On appeal, the Bank’s arguments give the SCOV a nice opportunity to expound on mortgages 101.  When you borrow money from a bank or anyone else, the key document is the promissory note.  This note is the actual promise to pay the lender back.  The mortgage is just a security document that says if the note is not paid then lender can look to the property and gives lender first place in the line to recover. 

The big first question in any foreclosure is whether the Bank can show that at the time of filing it owns the note.  Notes like any other paper instrument must be transferred in particular ways.  The SCOV has a nice primer on the function difference between transferring a note that says “pay to the order of” and one that says “pay to the bearer.”  Future bar examinees take note!

Regardless of what the note said, US Bank was not able to show that it had proper ownership of it at the time the complaint was filed.  At best, US Bank could show that it acquired and possibly perfected its ownership of the note some time after the litigation began.  In fact, the circumstantial evidence is strong that Bank did not, at the time of filing, properly own the note and tried to cover up this fact by omitting dates and introducing affidavits based on the conclusions of the Banks’ agents rather than personal experience.  With such evidence, the SCOV has no problem upholding the dismissal as Bank failed to meet the basic criteria for filing a foreclosure.

Here is the rub for Homeowner.  This victory, sweet as it might be, is destined to be short lived.  The trial court dismissed the case with prejudice, which normally means that the plaintiff cannot re-file.  The SCOV, however, rules that you cannot dismiss a foreclosure with prejudice, particularly when the basis is a lack of standing, which can be cured in the future.  The SCOV is quite explicit here.  Bank can simply re-file its complaint to revive its claims.  So Homeowner’s victory only buys her a few more months unless she and the Bank can settle.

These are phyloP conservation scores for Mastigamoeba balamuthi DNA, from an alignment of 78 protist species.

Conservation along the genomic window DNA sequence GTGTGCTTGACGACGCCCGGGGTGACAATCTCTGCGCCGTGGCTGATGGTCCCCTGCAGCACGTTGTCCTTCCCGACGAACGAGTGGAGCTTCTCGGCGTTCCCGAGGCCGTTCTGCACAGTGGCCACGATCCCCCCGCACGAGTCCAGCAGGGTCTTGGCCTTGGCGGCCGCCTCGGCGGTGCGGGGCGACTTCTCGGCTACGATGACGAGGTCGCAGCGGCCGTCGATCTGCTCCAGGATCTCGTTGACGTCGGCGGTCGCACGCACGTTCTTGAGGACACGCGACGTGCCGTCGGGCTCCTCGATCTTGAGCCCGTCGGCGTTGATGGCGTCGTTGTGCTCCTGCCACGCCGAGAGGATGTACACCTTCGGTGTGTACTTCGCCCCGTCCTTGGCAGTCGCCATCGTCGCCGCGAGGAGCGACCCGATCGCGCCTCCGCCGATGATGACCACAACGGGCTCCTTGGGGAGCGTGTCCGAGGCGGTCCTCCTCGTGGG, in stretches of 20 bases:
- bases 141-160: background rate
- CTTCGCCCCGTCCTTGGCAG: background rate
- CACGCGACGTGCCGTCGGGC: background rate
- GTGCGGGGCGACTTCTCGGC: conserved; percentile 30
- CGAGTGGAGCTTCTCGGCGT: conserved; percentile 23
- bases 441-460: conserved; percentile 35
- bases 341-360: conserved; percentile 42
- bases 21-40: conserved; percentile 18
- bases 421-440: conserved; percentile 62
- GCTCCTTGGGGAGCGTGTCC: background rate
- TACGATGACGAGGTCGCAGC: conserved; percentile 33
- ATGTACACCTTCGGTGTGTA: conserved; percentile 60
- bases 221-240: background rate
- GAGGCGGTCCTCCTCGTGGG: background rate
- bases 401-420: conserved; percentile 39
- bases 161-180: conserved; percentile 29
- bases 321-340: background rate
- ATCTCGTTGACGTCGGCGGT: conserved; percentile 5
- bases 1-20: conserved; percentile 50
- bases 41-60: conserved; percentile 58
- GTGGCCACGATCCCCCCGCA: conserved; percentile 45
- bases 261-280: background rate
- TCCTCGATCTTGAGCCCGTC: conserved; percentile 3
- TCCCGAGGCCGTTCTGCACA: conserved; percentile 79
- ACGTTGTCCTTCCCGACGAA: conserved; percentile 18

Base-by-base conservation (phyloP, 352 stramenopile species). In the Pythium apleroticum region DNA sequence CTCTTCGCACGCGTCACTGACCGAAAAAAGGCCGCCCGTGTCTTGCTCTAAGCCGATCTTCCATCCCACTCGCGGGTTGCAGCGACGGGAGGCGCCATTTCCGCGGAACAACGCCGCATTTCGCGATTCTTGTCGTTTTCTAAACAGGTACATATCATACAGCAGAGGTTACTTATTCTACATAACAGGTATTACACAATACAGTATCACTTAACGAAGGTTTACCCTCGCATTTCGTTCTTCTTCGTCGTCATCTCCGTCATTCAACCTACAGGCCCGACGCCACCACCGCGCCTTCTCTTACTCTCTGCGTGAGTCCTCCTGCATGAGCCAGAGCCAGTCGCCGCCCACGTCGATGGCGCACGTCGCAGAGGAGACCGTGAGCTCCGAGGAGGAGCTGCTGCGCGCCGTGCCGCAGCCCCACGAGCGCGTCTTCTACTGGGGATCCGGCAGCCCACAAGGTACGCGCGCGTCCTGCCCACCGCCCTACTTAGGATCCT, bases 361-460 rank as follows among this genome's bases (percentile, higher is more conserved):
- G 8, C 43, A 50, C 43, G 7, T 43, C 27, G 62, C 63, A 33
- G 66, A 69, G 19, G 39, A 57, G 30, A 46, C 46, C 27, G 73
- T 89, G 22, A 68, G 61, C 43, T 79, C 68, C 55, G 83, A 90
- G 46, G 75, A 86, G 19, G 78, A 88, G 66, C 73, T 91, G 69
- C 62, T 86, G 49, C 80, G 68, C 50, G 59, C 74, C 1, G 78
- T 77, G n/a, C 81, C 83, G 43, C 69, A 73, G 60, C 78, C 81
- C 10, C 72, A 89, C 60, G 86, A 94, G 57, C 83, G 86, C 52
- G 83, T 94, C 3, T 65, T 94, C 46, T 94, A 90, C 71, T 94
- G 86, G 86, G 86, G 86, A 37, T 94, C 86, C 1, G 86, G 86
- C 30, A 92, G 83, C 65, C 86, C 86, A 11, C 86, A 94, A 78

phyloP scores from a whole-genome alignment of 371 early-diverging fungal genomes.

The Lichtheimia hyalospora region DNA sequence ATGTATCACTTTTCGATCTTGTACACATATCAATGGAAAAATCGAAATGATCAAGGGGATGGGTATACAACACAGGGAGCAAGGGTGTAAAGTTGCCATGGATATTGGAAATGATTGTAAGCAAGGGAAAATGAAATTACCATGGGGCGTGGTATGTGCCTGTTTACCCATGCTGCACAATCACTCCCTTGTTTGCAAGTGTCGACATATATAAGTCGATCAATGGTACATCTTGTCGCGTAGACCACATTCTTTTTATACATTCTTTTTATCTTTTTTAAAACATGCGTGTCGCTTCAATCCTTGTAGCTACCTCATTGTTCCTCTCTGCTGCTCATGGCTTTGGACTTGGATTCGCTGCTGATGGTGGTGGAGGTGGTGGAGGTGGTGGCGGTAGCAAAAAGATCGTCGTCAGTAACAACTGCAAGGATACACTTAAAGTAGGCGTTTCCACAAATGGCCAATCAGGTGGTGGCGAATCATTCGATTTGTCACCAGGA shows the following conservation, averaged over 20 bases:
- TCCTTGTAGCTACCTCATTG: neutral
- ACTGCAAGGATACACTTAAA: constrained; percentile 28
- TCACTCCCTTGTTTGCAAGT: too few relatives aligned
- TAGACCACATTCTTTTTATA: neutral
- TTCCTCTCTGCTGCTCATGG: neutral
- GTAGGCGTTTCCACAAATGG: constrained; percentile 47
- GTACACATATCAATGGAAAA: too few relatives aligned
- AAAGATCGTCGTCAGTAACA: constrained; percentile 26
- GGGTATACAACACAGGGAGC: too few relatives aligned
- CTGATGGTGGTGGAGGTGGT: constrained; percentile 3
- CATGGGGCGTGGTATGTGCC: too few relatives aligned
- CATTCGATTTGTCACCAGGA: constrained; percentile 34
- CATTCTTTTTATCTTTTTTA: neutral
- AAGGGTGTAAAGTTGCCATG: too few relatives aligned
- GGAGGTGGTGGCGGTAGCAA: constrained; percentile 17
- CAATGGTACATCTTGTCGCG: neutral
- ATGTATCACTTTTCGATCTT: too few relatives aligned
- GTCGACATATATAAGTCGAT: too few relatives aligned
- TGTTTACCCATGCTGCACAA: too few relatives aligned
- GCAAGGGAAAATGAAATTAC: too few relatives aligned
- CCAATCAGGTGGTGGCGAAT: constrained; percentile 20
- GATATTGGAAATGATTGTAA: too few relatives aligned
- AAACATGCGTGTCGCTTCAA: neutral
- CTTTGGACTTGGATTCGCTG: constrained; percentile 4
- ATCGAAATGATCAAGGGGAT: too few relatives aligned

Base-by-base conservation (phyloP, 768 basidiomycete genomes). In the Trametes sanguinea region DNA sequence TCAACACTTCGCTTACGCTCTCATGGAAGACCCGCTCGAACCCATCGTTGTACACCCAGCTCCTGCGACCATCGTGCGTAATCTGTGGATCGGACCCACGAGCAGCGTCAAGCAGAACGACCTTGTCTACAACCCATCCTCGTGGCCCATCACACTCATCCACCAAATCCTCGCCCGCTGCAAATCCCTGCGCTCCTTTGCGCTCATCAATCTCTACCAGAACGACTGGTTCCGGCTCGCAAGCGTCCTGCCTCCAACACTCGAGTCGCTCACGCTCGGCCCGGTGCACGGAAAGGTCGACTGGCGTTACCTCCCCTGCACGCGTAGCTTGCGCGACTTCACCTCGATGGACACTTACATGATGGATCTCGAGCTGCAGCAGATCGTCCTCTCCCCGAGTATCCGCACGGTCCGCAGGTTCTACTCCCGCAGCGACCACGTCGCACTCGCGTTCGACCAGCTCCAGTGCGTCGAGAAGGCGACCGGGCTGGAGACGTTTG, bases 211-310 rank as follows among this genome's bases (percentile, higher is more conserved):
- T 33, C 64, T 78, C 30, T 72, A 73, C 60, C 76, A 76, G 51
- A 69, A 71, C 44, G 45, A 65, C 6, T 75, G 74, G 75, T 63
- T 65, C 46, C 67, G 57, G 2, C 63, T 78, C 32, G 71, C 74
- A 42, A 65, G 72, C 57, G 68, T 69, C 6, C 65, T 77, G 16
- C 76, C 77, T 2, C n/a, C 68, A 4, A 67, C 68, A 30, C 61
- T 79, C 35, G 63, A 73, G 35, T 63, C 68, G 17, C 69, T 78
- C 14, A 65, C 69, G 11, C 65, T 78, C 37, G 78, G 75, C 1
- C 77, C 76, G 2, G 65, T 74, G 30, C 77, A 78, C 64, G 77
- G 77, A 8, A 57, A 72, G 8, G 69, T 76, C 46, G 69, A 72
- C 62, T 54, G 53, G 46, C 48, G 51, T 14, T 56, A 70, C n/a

To the uninitiated, this decision can seem cruel and unfair, but it is a reasonable extension of the logic behind foreclosures.  In most foreclosure cases, the issues are not complex.  A bank owns the note, and defendant has not paid.  The note is secured to property, and bank is usually entitled to take possession to sell the property to recover amounts owed.  In this respect, foreclosure is just a formal court process that guides the parties through enforcement of their agreement.  In this case, there is no dispute that Homeowner took out a loan and received the benefit of that loan.  There is also no dispute that she has not made her payments as agreed to by the terms of the note.  The only question is what process the Bank is entitled to follow to recover its investment.  The current suit is flawed, but they can try again because the fundamental relationship has not been disproved or substantially altered.  That was the deal at the beginning of the loan, and nothing has changed.

All is not lost for Homeowner, she gains a significant victory from the SCOV in the form of attorney’s fees.  The SCOV rules that the facts support such an award and remands the case to the trial court for Homeowner to present evidence of attorney’s fees.  This is a big win because the SCOV’s ruling highlights its shared belief with the trial court that Bank has acted very badly in this litigation.  It is a small victory since Homeowner’s counsel was from Legal Aid who likely worked for little or no actual cost to the Homeowner.

At the end, you can see both sides pulling out their hair.  Bank’s attorney has the unenviable job of explaining to some executive why they will have to start from scratch in this foreclosure case (answer: because the Bank failed to get its documents in line before starting the litigation).  Homeowner, meanwhile, can only savor her bittersweet victory with the knowledge that another round of foreclosures are coming down the pike and they know her address.